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  • Rize

    Posted in: Disc Reviews by Archive Authors on December 8th, 2005

    (out of 5)


    “This is not a trend. This is us. This is who we are.”

    After the 1992 Rodney King riots in Los Angeles, a new dance form was created out of the oppression, frustration and fear that blanketed the city. It’s called “clowning” or “krumping” and it’s a way of life for thousands of urbanites, keeping them off of the dangerous gang-infested streets of L.A.

    As Rize begins, we’re introduced to Tommy, “The Hip-Hop Clown”, who is the self-proclaimed inventor of the dance…style. After serving a prison sentence, Tommy wanted to give something back to the community, so he became a hip-hop clown for neighborhood birthday parties. At these parties, he and his friends would try out new dance moves AKA “clowning”, which eventually spread throughout L.A. and the dance is still evolving to this day.

    As it evolved, two sects of the dance style formed. They are the Clowns — who are a part of Tommy the Clown’s group, and the Krumpers — mostly made up of former clowns who went off on their own. These two groups even do friendly battle in sold-out arenas, but even in the fiercest of competition, the groups maintain a level of endearing respect for one another.

    Throughout the film, we see these people — both kids and adults, struggling with the every day danger in which they live. Clowning or Krumping is a release for them, a place where they unleash their anger, all while remaining positive and helping others do the same. And even as Tommy the Clown’s house is broken into while he’s away at an event, he keeps his head high, not wanting the children around him to see he’s upset — not wanting the negative forces that surround him to bring him down. As the inventor of the dance style, Tommy says he is “the richest man in the hood and I ain’t got a dime.”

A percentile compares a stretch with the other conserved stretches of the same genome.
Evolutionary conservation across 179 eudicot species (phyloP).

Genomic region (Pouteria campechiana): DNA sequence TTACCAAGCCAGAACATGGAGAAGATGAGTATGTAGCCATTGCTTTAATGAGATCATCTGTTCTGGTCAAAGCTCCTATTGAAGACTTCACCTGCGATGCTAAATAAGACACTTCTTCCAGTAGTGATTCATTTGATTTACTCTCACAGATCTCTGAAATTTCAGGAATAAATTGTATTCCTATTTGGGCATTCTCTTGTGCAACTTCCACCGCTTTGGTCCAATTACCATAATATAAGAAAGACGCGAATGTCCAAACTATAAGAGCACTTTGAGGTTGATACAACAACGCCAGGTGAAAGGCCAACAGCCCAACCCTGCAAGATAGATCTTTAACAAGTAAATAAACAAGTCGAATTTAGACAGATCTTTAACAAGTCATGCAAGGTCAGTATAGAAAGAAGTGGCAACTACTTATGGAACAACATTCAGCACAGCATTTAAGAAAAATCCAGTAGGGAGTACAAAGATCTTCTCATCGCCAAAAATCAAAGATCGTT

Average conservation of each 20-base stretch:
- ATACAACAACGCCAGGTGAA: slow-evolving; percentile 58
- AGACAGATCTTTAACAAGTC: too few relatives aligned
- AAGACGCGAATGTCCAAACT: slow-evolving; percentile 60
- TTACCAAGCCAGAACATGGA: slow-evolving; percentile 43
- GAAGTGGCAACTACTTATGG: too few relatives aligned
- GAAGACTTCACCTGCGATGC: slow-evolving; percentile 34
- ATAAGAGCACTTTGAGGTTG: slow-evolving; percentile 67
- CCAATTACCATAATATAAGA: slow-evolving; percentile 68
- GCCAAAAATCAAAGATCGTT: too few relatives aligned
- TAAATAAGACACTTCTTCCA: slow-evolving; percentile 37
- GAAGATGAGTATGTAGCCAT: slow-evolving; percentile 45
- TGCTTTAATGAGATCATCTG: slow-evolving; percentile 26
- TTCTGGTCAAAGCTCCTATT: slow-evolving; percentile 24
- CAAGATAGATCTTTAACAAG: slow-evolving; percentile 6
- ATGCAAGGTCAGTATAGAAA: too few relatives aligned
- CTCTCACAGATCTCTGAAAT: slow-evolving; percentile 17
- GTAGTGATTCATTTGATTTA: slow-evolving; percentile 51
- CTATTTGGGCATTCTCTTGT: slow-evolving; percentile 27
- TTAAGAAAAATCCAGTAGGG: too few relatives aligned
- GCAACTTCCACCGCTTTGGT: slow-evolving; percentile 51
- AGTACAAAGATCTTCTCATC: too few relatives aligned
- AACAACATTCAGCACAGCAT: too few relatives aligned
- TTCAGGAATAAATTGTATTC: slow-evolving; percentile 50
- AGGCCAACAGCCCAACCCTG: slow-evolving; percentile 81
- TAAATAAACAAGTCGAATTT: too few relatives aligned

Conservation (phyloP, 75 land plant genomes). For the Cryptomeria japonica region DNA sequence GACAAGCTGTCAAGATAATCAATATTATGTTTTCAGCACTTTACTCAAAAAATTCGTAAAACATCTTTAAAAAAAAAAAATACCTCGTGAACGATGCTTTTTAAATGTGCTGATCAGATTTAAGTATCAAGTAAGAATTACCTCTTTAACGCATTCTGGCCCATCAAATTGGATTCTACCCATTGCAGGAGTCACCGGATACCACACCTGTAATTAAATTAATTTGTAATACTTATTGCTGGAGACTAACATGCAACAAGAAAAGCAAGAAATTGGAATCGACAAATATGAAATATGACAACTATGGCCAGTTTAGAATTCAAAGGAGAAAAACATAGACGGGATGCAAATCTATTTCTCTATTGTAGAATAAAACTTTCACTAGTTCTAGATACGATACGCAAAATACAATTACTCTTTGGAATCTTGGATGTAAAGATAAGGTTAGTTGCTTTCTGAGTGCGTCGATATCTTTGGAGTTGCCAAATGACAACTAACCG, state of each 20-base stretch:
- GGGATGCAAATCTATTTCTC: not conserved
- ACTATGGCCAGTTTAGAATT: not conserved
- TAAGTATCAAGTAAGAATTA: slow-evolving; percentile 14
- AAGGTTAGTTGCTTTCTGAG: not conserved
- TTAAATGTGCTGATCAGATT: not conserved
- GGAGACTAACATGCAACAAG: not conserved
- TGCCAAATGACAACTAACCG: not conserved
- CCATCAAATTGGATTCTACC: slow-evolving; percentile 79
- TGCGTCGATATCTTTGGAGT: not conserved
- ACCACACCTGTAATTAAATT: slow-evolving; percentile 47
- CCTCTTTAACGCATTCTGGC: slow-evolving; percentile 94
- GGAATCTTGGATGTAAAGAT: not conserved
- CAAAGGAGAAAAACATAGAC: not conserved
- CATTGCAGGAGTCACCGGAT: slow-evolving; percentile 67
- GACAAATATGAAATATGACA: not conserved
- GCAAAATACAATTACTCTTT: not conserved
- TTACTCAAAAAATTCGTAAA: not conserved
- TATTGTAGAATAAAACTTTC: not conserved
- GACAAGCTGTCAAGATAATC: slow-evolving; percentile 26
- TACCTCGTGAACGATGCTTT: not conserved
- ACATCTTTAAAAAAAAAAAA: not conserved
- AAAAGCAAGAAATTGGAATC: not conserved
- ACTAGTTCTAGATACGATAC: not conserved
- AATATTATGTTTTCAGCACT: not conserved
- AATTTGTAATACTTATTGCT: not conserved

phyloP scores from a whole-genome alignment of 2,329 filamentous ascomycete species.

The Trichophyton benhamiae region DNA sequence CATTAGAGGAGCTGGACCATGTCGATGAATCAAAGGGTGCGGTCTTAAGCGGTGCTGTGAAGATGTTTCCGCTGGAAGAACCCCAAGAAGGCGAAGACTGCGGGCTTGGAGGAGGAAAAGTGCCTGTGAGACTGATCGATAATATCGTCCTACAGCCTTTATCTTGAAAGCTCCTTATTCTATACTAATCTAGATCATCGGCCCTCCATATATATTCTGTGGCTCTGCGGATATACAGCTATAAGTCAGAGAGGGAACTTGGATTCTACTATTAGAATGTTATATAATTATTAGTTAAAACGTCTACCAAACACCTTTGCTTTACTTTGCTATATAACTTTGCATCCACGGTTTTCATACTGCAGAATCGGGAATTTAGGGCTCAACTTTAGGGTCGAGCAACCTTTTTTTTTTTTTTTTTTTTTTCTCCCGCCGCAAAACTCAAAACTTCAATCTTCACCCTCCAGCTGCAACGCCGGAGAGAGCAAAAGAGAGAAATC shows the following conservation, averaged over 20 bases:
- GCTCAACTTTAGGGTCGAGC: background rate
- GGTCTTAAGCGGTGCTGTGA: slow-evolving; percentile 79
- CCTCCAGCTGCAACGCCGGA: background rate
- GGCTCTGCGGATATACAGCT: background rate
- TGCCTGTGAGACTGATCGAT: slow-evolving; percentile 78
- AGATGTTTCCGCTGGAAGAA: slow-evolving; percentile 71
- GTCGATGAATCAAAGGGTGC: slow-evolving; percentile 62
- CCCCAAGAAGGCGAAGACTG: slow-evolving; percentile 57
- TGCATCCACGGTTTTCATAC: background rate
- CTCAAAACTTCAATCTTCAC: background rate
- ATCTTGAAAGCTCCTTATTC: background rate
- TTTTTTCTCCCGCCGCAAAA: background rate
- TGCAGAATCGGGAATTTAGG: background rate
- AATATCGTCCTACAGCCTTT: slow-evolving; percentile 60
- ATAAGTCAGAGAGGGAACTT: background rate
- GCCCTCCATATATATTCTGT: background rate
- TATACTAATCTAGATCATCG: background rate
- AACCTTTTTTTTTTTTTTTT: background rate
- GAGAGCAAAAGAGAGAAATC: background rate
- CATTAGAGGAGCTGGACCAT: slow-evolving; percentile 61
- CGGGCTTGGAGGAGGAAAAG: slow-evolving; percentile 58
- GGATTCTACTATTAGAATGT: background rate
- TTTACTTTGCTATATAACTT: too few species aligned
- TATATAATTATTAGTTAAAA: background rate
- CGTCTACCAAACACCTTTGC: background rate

We also meet other dancers, who share similar stories of plight, and how clowning or krumping has put them on a better path. The mother of one dancer is in prison for drugs, another dancer was a former gang-member, and another dancer was shot in the arm by his drunken grandfather. Tommy the Clown has taken on a younger dancer as a little brother, raising him as if he was his own. And as we delve deeper into the people who share the release of dancing, the movie takes on another aspect, one of survival and spirituality through art and expression. In one of the film’s more humorous scenes, we hear the mother of one of the dancers confessing the sins of her past as a gang-member, and how her children and their dancing has made her change her own life. Now she “krumps for Christ.”

    While the subject matter of Rize is always interesting — especially when LaChapelle visually compares krumping to African tribal dances — the film can’t help but slow down a bit, especially towards the end. By then, most of the dance moves blend together, and at times, we hear the same statements repeated by the dancers. Unlike some documentaries, which feel more like feature films, Rize is raw — and works — reflecting the people and dance style, to good effect.

    In the end, we come away happy, knowing that even in America’s most dangerous cities, people are using art to express themselves peacefully. If Rize can spread the feeling across the country, to other cities in need of a similar release, then it’s accomplished something no other documentary ever has before.